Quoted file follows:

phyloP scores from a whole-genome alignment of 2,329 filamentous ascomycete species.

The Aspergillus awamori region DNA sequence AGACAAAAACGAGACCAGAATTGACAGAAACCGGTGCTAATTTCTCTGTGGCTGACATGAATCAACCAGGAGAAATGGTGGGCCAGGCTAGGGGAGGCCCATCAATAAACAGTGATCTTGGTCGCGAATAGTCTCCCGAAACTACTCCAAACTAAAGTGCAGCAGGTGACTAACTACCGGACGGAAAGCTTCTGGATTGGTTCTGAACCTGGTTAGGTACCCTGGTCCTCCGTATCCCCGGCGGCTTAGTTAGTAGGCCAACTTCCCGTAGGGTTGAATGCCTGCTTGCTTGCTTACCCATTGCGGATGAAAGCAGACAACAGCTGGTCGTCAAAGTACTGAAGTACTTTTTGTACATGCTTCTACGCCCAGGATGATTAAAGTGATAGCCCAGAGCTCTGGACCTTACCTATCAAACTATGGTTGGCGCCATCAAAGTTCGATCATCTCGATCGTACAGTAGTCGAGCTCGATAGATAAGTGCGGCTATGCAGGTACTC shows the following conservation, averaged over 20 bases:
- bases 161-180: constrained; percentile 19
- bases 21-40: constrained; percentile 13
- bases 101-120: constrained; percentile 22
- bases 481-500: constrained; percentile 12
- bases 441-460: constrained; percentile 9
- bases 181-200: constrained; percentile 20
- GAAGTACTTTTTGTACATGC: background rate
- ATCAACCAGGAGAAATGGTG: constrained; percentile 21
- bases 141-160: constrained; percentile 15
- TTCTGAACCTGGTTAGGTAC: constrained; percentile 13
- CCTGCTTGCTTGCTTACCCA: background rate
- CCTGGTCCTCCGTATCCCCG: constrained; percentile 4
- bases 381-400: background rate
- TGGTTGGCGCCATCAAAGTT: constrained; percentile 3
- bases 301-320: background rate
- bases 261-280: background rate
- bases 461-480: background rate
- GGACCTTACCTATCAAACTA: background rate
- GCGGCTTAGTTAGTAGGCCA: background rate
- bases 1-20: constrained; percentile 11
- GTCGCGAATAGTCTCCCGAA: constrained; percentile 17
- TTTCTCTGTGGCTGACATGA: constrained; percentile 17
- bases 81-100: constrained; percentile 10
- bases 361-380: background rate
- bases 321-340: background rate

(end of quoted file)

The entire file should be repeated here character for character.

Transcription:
phyloP scores from a whole-genome alignment of 2,329 filamentous ascomycete species.

The Aspergillus awamori region DNA sequence AGACAAAAACGAGACCAGAATTGACAGAAACCGGTGCTAATTTCTCTGTGGCTGACATGAATCAACCAGGAGAAATGGTGGGCCAGGCTAGGGGAGGCCCATCAATAAACAGTGATCTTGGTCGCGAATAGTCTCCCGAAACTACTCCAAACTAAAGTGCAGCAGGTGACTAACTACCGGACGGAAAGCTTCTGGATTGGTTCTGAACCTGGTTAGGTACCCTGGTCCTCCGTATCCCCGGCGGCTTAGTTAGTAGGCCAACTTCCCGTAGGGTTGAATGCCTGCTTGCTTGCTTACCCATTGCGGATGAAAGCAGACAACAGCTGGTCGTCAAAGTACTGAAGTACTTTTTGTACATGCTTCTACGCCCAGGATGATTAAAGTGATAGCCCAGAGCTCTGGACCTTACCTATCAAACTATGGTTGGCGCCATCAAAGTTCGATCATCTCGATCGTACAGTAGTCGAGCTCGATAGATAAGTGCGGCTATGCAGGTACTC shows the following conservation, averaged over 20 bases:
- bases 161-180: constrained; percentile 19
- bases 21-40: constrained; percentile 13
- bases 101-120: constrained; percentile 22
- bases 481-500: constrained; percentile 12
- bases 441-460: constrained; percentile 9
- bases 181-200: constrained; percentile 20
- GAAGTACTTTTTGTACATGC: background rate
- ATCAACCAGGAGAAATGGTG: constrained; percentile 21
- bases 141-160: constrained; percentile 15
- TTCTGAACCTGGTTAGGTAC: constrained; percentile 13
- CCTGCTTGCTTGCTTACCCA: background rate
- CCTGGTCCTCCGTATCCCCG: constrained; percentile 4
- bases 381-400: background rate
- TGGTTGGCGCCATCAAAGTT: constrained; percentile 3
- bases 301-320: background rate
- bases 261-280: background rate
- bases 461-480: background rate
- GGACCTTACCTATCAAACTA: background rate
- GCGGCTTAGTTAGTAGGCCA: background rate
- bases 1-20: constrained; percentile 11
- GTCGCGAATAGTCTCCCGAA: constrained; percentile 17
- TTTCTCTGTGGCTGACATGA: constrained; percentile 17
- bases 81-100: constrained; percentile 10
- bases 361-380: background rate
- bases 321-340: background rate